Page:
‘Civil war’ brew­ing over a con­tro­ver­sial gold­mine in Greece

The China Post - - BUSINESS - BY VAS­SILIS KYRIAKOULIS

Scrawled on the homes of the vil­lage of Me­gali Pana­gia in north­ern Greece are slo­gans em­blem­atic of the deep rift caused in this so­ci­ety by a con­tro­ver­sial Canadian gold min­ing project.

For the past three years, the in­vest­ment of Hel­lenic Gold — a sub­sidiary of Canadian firm El­do­rado Gold — has deeply di­vided the lo­cal com­mu­ni­ties of the Halkidiki penin­sula, even set­ting fam­ily mem­bers at each oth­ers’ throats.

In Me­gali Pana­gia it­self, tit­for- tat at­tacks on shops and cars be­long­ing to ri­val fac­tions have been go­ing on for years.

Un­til now, most of the demon­stra­tions were by res­i­dents fear­ing that the project will cause ir­re­versible harm to the forested Halkidiki penin­sula, one of Greece’s most popular tourist ar­eas.

But the ar­rival in Jan­uary of a new left­ist gov­ern­ment that op­poses the in­vest­ment has sparked a mo­bi­liza­tion among Hel­lenic Gold em­ploy­ees afraid of los­ing their jobs.

Ear­lier this month, riot po­lice were sent in when the ri­val groups came close to clash­ing in an oak for­est be­tween the vil­lages of Stra­toni, where Hel­lenic Gold has its base, and Ieris­sos, which op­poses the project.

‘ There will be blood’

Po­lice Min­is­ter Yiannis Panousis later said some of the pro­test­ers were fir­ing bolts from sling­shots.

Panousis warned “there will be ca­su­al­ties” un­less the sit­u­a­tion is re­solved.

The new left­ist gov­ern­ment has clearly de­clared its op­po­si­tion to the project, with En­ergy and En­vi­ron­ment Min­is­ter Pana­gi­o­tis Lafaza­nis re­cently pledg­ing to “em­ploy all pos­si­ble legal means” to halt it.

Af­ter the lat­est protest Lafaza­nis went fur­ther, ac­cus­ing the com­pany of act­ing “as a state within a state” and mo­bi­liz­ing its staff to cause vi­o­lence.

In a sim­i­lar vein, the daily news­pa­per of the rul­ing Syriza party, Avgi, branded the pro- testing min­ers “mer­ce­nar­ies.”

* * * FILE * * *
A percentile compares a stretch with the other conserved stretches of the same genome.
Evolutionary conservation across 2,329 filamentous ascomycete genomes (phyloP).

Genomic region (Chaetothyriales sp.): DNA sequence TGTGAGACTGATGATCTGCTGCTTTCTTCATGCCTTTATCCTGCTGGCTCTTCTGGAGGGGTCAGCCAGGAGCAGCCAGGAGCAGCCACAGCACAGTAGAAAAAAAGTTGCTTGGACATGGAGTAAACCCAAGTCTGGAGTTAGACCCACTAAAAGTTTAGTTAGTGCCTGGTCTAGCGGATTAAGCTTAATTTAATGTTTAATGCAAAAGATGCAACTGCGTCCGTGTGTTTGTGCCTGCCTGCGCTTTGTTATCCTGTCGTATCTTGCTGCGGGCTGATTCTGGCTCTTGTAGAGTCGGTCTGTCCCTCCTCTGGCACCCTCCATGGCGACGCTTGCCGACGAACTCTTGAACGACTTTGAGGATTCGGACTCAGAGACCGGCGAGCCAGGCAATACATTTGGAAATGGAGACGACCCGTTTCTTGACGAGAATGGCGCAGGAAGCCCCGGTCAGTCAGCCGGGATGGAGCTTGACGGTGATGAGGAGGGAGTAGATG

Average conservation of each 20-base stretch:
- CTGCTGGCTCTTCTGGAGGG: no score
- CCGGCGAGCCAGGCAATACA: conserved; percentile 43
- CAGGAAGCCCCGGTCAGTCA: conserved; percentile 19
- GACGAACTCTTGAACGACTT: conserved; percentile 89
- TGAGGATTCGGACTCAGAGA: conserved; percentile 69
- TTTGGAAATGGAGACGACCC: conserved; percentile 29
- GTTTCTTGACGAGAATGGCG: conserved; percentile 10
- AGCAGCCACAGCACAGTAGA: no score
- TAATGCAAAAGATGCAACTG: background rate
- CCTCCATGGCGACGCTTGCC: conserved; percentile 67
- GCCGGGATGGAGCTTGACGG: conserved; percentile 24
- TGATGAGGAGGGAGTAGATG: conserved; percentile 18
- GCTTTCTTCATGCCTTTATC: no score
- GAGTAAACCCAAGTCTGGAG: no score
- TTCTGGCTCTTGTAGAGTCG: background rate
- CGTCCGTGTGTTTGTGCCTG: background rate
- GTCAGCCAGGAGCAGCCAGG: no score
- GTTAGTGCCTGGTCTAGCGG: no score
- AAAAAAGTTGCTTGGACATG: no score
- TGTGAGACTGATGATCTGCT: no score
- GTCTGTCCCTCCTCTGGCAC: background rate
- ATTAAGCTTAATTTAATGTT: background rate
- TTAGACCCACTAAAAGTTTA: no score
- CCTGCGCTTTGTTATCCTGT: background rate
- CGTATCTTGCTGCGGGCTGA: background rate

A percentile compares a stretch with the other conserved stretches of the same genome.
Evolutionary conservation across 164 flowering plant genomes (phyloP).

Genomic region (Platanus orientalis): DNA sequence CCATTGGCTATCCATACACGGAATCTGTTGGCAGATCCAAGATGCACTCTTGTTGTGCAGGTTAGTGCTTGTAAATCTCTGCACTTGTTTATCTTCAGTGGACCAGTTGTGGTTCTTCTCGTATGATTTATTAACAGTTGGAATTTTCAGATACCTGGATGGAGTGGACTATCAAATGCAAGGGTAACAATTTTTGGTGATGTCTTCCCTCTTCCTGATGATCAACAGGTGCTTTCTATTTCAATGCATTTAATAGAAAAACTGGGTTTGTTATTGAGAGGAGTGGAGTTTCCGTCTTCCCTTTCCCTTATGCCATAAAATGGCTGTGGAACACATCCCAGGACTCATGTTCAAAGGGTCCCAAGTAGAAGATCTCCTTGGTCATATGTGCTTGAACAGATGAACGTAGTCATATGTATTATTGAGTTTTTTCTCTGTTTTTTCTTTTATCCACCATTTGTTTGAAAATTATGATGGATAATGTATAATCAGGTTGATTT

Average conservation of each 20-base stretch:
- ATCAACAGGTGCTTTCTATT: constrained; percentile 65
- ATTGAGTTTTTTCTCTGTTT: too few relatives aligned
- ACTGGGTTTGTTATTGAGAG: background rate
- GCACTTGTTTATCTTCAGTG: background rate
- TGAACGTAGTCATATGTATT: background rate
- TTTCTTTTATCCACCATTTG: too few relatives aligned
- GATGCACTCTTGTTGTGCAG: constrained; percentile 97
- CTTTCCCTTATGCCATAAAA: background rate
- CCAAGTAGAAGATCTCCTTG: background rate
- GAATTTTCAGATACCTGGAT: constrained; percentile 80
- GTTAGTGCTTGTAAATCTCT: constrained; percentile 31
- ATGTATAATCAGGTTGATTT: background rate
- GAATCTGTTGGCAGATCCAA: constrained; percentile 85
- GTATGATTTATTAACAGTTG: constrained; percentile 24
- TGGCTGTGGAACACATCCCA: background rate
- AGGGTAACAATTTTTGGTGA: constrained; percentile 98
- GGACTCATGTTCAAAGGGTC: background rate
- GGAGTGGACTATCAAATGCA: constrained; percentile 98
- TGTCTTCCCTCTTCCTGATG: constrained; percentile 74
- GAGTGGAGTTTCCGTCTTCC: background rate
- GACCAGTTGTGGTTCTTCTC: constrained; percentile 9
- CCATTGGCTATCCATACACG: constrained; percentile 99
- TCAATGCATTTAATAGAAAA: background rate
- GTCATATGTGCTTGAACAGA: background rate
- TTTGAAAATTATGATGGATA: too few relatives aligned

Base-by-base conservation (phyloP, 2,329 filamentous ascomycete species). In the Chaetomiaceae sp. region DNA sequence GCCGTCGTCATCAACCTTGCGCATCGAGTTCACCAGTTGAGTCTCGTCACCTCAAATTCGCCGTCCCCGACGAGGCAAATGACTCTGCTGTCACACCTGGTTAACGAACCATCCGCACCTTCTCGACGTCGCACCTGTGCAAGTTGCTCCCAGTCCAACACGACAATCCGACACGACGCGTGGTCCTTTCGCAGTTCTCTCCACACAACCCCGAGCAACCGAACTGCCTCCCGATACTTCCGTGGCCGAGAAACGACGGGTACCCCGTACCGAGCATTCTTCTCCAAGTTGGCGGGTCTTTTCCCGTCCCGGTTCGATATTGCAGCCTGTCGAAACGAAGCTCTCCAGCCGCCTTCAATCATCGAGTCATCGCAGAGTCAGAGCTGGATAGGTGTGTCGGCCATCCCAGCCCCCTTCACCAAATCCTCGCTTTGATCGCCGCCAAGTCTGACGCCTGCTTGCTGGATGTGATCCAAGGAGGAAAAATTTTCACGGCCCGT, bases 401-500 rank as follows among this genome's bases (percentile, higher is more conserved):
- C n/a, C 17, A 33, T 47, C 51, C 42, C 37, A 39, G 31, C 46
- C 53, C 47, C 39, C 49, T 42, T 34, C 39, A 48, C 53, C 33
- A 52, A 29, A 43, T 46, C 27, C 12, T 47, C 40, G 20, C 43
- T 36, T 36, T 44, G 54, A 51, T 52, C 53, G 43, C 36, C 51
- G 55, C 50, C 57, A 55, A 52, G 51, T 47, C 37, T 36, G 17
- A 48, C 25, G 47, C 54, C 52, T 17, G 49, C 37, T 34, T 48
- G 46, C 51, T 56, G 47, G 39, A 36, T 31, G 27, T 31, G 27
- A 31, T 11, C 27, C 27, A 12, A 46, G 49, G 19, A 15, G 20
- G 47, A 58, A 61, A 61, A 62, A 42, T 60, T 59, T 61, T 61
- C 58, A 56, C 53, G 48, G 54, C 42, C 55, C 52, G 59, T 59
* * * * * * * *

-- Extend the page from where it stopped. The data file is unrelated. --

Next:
The mine em­ploy­ees, who plan to protest in Athens on April 16, counter that it is they who have faced in­tim­i­da­tion and vi­o­lence from the so- called en­vi­ron­men­tal fac­tion since the project was first an­nounced in 2011.

In the town of Ieris­sos, where most res­i­dents op­pose the project, fam­i­lies of min­ers live in a “cli­mate of ter­ror,” says their union rep­re­sen­ta­tive Chris­tos Zafeiroudas.

In 2012, dozens of min­ers trashed an ob­ser­va­tion post manned by anti- mine ac­tivists in the moun­tain of Sk­ouries, near a planned ex­pan­sion site of the mine project.

In turn, in a pre- dawn raid in 2013, hooded mil­i­tants threw Molo­tov cock­tails at the mine work­site, wound­ing a guard and dam­ag­ing equip­ment.

The po­lice sta­tion of Ieris­sos was later ran­sacked af­ter two lo­cal men were ar­rested on sus­pi­cion of par­tic­i­pat­ing in that attack.

The min­is­ter in charge at the time said the anti- mine pro­test­ers saw them­selves as real- life ver­sions of the feisty Gauls that take on the Ro­man Em­pire in the As­terix comic books.

Hel­lenic Gold says it plans to in­vest 1.3 bil­lion eu­ros ( US$ 1.38 bil­lion) in the area over­all, and ex­tract 9.6 mil­lion ounces of gold.

Its op­er­a­tions, it says, have been re­peat­edly vet­ted and cleared by the au­thor­i­ties.

Anti- mine pro­test­ers claim the project will cause ir­re­versible harm to the en­vi­ron­ment, drain­ing and con­tam­i­nat­ing lo­cal wa­ter re­serves and fill­ing the air with haz­ardous chem­i­cals in­clud­ing lead, cad­mium, ar­senic and mer­cury.

It is likely to also af­fect the area’s agri­cul­tural and tourism econ­omy, they say.

The pre­vi­ous con­ser­va­tive gov­ern­ment had sup­ported the in­vest­ment, ar­gu­ing that it would cre­ate hun­dreds of jobs in the re­ces­sion- hit coun­try where the un­em­ploy­ment rate now stands at more than 25 per­cent.

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